Blues musician James Johnson, a member of blues star Slim Harpo’s band, died Saturday morning in Baton Rouge. He was 82.
Johnson created the “chicken scratch” guitar lick heard in Harpo’s “Baby Scratch My Back,” a No. 1 rhythm-and-blues and No. 17 hit in 1966.
“I started that mess,” Johnson told The Advocate in 2006. “So many people do it now.”
Johnson passed away at home following a lengthy illness.
“We’ve been missing James for the past year, because he hasn’t been around,” Baton Rouge music promoter Johnny Palazzotto said Sunday. “But he’ll never be forgotten. He was quite a personality and a great guitarist.”
Johnson played guitar or bass for many Harpo recordings, including “Rainin’ in My Heart,” the perennial south Louisiana favorite that reached the upper regions of the national pop and R&B charts in 1961.
“Yeah, we didn’t know exactly which one was going to make it,” Johnson said of his recording sessions with Harpo. “But Slim hit the right spot at the right time. We were just an old blues band, and I didn’t never think something like that would go that far.”
Other Harpo recordings Johnson contributed to include “Shake Your Hips” (recorded by the Rolling Stones for their classic 1972 album, “Exile on Main Street”), “Blues Hangover” and “Got Love If You Want It” (recorded by the Kinks).
Johnson and the King Bees performed with Harpo at clubs and colleges throughout the South in the 1960s.
“Me and Rudy (guitarist Rudy Richard) used to be so mad,” Johnson said of the out-of-town trips. “Slim would leave 1 and 2 o’clock in the morning to make it to the gig the next night. We had to get out of bed, man, and hit the road.”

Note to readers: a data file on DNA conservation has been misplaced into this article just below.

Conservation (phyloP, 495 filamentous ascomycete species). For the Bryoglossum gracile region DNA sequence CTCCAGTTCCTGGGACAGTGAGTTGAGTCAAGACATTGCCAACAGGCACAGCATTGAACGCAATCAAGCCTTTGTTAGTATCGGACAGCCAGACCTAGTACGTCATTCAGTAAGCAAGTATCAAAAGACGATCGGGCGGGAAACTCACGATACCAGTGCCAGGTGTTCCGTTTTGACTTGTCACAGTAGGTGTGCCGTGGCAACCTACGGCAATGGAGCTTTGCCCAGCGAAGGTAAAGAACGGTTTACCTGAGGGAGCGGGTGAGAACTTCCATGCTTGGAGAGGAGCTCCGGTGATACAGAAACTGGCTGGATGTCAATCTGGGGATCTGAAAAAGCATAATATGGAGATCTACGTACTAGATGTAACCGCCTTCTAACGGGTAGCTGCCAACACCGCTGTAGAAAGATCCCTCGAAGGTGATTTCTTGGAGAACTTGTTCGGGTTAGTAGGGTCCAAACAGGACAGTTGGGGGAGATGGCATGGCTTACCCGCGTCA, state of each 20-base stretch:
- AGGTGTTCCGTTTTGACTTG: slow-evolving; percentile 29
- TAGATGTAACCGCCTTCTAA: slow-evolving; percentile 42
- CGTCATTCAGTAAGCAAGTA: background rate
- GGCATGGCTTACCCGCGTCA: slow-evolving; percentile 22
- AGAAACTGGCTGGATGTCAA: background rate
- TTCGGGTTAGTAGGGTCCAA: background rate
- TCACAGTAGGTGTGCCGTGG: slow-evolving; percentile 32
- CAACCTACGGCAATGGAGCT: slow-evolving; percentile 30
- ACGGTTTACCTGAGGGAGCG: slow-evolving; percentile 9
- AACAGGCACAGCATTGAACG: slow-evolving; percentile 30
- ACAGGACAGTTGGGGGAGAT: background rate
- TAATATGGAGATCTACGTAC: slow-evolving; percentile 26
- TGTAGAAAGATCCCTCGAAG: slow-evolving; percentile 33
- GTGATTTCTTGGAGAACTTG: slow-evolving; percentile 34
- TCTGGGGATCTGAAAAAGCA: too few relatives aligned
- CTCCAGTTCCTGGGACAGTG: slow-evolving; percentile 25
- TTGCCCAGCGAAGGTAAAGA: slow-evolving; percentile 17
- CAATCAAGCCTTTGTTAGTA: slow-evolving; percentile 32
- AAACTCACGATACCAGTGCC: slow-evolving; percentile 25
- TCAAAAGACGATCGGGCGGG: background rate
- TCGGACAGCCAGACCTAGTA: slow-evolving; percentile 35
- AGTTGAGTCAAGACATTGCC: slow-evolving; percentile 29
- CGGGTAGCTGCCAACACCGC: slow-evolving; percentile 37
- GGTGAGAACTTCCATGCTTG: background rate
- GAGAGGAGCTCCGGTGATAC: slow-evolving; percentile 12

Following the death of his mother and Harpo’s unexpected death in 1970, Johnson stopped performing.
“I didn’t play for about 14 years,” he said. “I just hung myself up.”
The late Raful Neal, a singer and harmonica player like Harpo, convinced Johnson to join his band in the 1980s.
“I told Raful, ‘I’ll help you out, till you find somebody, but I don’t want to get back in it again,’ ” Johnson recalled in 2006. “But he wouldn’t look for nobody. I stayed with him till he was gone.”
After Neal died in 2004 and drummer Roy Stewart’s died the following year, Johnson stopped performing again. But he returned to the stage in January 2005 to perform at the West Baton Rouge Museum’s blues exhibit. Johnson also played for Thursday night jam sessions at Phil Brady’s. In 2015, he jammed with the thrilled Texas blues stars Jimmie Vaughan and Lou Ann Barton at the Slim Harpo Music Awards.
Born to a sharecropping family in Pointe Coupee Parish, Johnson bought his first guitar from a Baton Rouge pawn shop when he was 15. He got a few tips about playing the instrument from some older neighbors, but mostly was self-taught.
Johnson performed with another singer and harmonica player, John “Big Poppa” Tilley, before he joined Harpo and the King Bees.
“Big Poppa got religion,” he recalled. “So that’s when he hooked me up with Slim Harpo. Slim said, ‘Well, I can use a guitar player.’ I ran a few licks for him. He said, ‘Yeah, it sound pretty good.’ So, I start playing bass with him, and Rudolph (Richard) was lead guitar."
Johnson maintained a day job, working as a mechanic at LSU until his retirement. In 2014, he released his first solo album, “Stingin’ & Buzzin’,” produced by local bass player Miguel D. Hernandez.
Never one for the spotlight, Johnson was surprised at how well known he is among blues fans.
“I did music because I liked it, not to try to be a star,” he said.